Each of the members 31, 32 has a rim portion 36 that includes what may be considered as formed from a pair of flanges 38, 39. One of the flanges 38 extends generally horizontally while the other of the flanges 39 extends generally vertically. This is illustrated best in FIG. 12. The combination of the horizontal and vertical flanges cooperatively define the rim portion 36 which supports the fire screen assembly 40 and a cooking grill 80, if desired, as well as support structure. This rim portion 36 extends around the perimeter of the hollow cavity defined in both the top and bottom members 31, 32. The hollow cavity 35 portion of the bottom member 32 serves as an area that holds combustible material, such as wood, charcoal, or the like, as well as supports, if desired, a cooking grill. A series of support tabs, or pegs, 50 may be provided to support a grate 49 that holds combustible material off of the bottom member 31 and provides a channel for air underneath the material. These pegs 50 are shown as screws that extend through holes in the walls of the bottom member 32, but may also be tabs attached to the interior face thereof. It will be understood that the particular configuration of the top and bottom members illustrated, i.e., the semi-cylindrical configuration, are for purposes of example only and that many other suitable configurations, such as hemispherical, may be used.
The top and bottom members 31, 32 have similar shapes and as shown in the drawings, the two members may be somewhat mirror images of each other. In this depicted semi-cylindrical configuration, they cooperatively define, when the fireplace is collapsed, a distinctive overall cylindrical configuration. (FIG. 6.) A fire screen assembly 40 is provided that extends around the rim portion 36 and which provides a protection to the fireplace in order to retain burning embers and other hot material that is generated in the use of the fireplace.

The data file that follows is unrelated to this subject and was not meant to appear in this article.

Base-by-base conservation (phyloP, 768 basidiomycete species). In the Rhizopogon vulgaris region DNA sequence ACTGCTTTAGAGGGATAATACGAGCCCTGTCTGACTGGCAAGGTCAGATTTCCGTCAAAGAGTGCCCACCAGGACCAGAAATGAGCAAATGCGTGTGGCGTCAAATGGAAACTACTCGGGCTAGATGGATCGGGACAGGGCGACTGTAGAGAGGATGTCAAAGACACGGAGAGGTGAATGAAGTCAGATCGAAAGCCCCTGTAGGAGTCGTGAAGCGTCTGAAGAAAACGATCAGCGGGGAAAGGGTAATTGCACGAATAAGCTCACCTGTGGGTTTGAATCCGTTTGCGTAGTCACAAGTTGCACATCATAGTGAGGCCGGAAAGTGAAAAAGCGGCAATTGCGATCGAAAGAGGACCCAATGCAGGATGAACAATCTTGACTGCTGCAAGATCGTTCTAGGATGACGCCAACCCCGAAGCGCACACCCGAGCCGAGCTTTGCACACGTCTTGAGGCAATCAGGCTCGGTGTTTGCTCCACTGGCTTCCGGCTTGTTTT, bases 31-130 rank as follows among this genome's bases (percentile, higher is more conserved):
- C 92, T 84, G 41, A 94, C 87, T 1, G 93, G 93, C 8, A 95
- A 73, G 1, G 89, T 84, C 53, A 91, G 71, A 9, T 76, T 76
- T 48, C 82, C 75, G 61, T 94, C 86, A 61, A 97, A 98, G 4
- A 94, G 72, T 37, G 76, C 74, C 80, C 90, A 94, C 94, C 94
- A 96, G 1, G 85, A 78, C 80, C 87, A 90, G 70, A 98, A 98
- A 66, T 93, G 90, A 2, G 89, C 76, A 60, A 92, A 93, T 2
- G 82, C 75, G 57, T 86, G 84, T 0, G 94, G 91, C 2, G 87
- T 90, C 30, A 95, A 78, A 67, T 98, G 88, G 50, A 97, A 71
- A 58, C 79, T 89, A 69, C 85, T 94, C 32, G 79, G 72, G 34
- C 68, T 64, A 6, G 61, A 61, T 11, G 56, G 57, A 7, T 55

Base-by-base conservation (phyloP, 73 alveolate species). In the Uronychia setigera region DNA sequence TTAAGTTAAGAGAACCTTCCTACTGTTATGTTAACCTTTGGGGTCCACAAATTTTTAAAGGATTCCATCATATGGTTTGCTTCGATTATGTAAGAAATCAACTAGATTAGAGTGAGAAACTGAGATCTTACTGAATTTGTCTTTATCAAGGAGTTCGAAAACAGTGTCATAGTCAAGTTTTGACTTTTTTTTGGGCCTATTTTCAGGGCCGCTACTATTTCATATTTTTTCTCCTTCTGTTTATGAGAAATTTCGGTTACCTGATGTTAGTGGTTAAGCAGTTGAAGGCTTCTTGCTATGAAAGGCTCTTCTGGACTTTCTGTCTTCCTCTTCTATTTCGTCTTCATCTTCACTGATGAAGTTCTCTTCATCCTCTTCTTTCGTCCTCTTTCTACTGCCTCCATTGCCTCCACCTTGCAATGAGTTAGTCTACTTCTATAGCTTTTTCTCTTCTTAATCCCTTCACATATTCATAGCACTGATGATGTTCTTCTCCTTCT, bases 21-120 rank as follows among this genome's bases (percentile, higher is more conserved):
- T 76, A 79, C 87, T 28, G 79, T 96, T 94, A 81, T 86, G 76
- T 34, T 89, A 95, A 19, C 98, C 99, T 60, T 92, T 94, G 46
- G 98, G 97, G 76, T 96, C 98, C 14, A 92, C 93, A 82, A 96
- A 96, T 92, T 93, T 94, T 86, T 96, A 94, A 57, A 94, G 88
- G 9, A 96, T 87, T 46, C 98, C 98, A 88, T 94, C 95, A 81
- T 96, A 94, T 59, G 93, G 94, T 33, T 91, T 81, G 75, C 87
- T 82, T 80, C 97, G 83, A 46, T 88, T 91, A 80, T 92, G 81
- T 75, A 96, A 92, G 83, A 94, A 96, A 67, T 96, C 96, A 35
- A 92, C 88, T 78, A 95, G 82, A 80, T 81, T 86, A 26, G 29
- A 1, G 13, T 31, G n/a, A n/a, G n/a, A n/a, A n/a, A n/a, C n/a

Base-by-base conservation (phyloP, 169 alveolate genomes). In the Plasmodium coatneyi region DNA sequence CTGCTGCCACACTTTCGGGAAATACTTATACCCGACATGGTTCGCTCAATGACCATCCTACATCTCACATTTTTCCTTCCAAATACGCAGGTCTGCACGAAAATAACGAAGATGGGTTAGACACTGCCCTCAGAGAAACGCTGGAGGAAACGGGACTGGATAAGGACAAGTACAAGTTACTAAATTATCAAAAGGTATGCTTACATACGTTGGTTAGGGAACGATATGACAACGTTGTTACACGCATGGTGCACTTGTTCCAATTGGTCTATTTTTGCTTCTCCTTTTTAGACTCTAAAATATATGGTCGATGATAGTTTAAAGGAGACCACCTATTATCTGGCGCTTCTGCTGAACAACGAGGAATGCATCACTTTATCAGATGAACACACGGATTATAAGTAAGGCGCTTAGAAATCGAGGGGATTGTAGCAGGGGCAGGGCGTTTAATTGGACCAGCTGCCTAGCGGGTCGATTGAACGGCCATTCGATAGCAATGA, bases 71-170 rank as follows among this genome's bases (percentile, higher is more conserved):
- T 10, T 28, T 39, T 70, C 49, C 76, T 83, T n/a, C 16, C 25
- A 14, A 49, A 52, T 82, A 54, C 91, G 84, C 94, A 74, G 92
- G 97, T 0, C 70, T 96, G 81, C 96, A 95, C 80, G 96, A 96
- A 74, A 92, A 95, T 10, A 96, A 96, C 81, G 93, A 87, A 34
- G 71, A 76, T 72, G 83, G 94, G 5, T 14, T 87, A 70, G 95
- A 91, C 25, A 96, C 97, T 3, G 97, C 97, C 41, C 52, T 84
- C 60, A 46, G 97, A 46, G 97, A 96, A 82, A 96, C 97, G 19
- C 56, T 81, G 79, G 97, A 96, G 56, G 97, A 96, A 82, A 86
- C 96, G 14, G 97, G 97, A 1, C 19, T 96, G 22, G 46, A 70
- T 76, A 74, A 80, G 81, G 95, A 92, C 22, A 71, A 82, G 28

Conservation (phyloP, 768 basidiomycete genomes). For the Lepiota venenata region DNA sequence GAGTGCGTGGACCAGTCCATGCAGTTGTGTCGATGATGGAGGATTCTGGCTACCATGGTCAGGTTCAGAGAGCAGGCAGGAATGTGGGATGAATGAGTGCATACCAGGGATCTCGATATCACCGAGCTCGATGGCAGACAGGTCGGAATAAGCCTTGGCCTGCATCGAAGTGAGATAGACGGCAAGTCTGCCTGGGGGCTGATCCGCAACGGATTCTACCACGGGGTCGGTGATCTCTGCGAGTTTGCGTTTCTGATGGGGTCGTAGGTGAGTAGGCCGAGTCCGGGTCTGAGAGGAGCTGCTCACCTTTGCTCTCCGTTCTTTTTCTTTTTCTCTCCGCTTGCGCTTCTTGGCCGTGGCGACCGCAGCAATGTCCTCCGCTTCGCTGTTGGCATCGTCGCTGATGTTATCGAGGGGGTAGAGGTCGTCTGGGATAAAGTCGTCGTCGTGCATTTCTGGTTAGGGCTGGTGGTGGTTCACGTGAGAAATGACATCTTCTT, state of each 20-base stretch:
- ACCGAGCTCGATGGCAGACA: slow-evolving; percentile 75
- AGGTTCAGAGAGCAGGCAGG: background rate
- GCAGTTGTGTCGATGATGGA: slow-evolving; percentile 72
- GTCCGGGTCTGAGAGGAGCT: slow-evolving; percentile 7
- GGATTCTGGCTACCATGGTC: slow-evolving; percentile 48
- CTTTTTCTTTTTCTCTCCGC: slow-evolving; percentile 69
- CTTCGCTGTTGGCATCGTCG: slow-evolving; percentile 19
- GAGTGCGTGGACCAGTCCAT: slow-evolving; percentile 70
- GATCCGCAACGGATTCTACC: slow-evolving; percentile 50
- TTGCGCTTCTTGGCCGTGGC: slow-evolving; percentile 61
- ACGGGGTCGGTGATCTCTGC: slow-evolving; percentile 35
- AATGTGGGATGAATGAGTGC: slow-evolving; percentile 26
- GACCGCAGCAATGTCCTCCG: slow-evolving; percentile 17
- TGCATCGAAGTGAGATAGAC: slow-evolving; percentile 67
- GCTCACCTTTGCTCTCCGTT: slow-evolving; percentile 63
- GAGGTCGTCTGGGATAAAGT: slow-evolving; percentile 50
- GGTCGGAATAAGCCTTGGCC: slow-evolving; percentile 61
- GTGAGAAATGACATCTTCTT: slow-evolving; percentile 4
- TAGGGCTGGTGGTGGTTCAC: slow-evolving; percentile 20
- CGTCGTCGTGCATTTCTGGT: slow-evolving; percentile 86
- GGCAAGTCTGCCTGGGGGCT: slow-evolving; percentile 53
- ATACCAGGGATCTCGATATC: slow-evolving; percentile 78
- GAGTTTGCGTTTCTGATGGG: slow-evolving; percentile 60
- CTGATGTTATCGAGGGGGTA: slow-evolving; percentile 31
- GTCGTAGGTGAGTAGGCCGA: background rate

Turning to FIGS. 3 and 7, the fire screen assembly 40 is provided in a “segmented” format. That is, the assembly 40 includes a plurality of individual screen panels 41-45 that are interconnected together at approximately the corners of the top and bottom members 31, 32. In the preferred embodiment illustrated, the fire screen assembly 40 includes five such screen panels 41-45. One of the screen panels 41 forms the rear of the screen assembly 40 and extends for approximately slightly less than the entire length L of the fireplace. Two of the screen panels 42, 43 form side panels of the screen assembly 40 and extend for approximately slightly less than the entire width W of the fireplace 30. The front of the fire screen assembly 40 may include a pair of screen door panels 44, 45 that cooperatively extend to approximately the front length of the fireplace. These panels 44, 45 preferably have an extent such that they meet in approximately the middle of the front of the fireplace. The screen door panels 44, 45 may include outwardly extending flanges 51 that can serve as handles which a user may grasp to open and close the door panels 44, 45. The screen door panels 44, 45 may also include tabs 52 on their interior faces to engage the edge rim 36 of the bottom member 32 to restrain the door panels from opening inadvertently.
The door screen panels 41-45 are all hinged together so that, as illustrated in FIG. 8, they may be folded upon themselves. In this regard, and as depicted in FIG. 8, the two side panels 42, 43 are preferably hinged so that they fold inwardly upon the rear screen panel 41. The screen door panels 44, 45 are connected to the side screen panels 42, 43 so that they may fold upon the side screen panels in the opposite direction than the direction in which the side screen panels fold upon the rear screen panel. The screen assembly 40 may thus be folded up in an accordion-style fashion to take an overall flat configuration. The screen panels 41-45 are connected together using conventional hinges 54 a, 54 b. In order to effect the preferred folding, the hinges may be alternatingly placed on the interior and exterior corners of the fire screen assembly 40. In this manner, the hinges 54 a connecting the rear screen panel 41 to the side screen panels 42, 43 are placed along interior faces, while the hinges 54 b connecting the side screen panels 42, 43 to the screen door panels 44, 45 are placed along exterior faces. The hinges 54 b may be of the type that have hinge slots that receive pins disposed on the screen door panels 44, 45 so that the door panels may be removed when necessary, so that the fireplace may be used with only three screen panels 41, 42 and 43.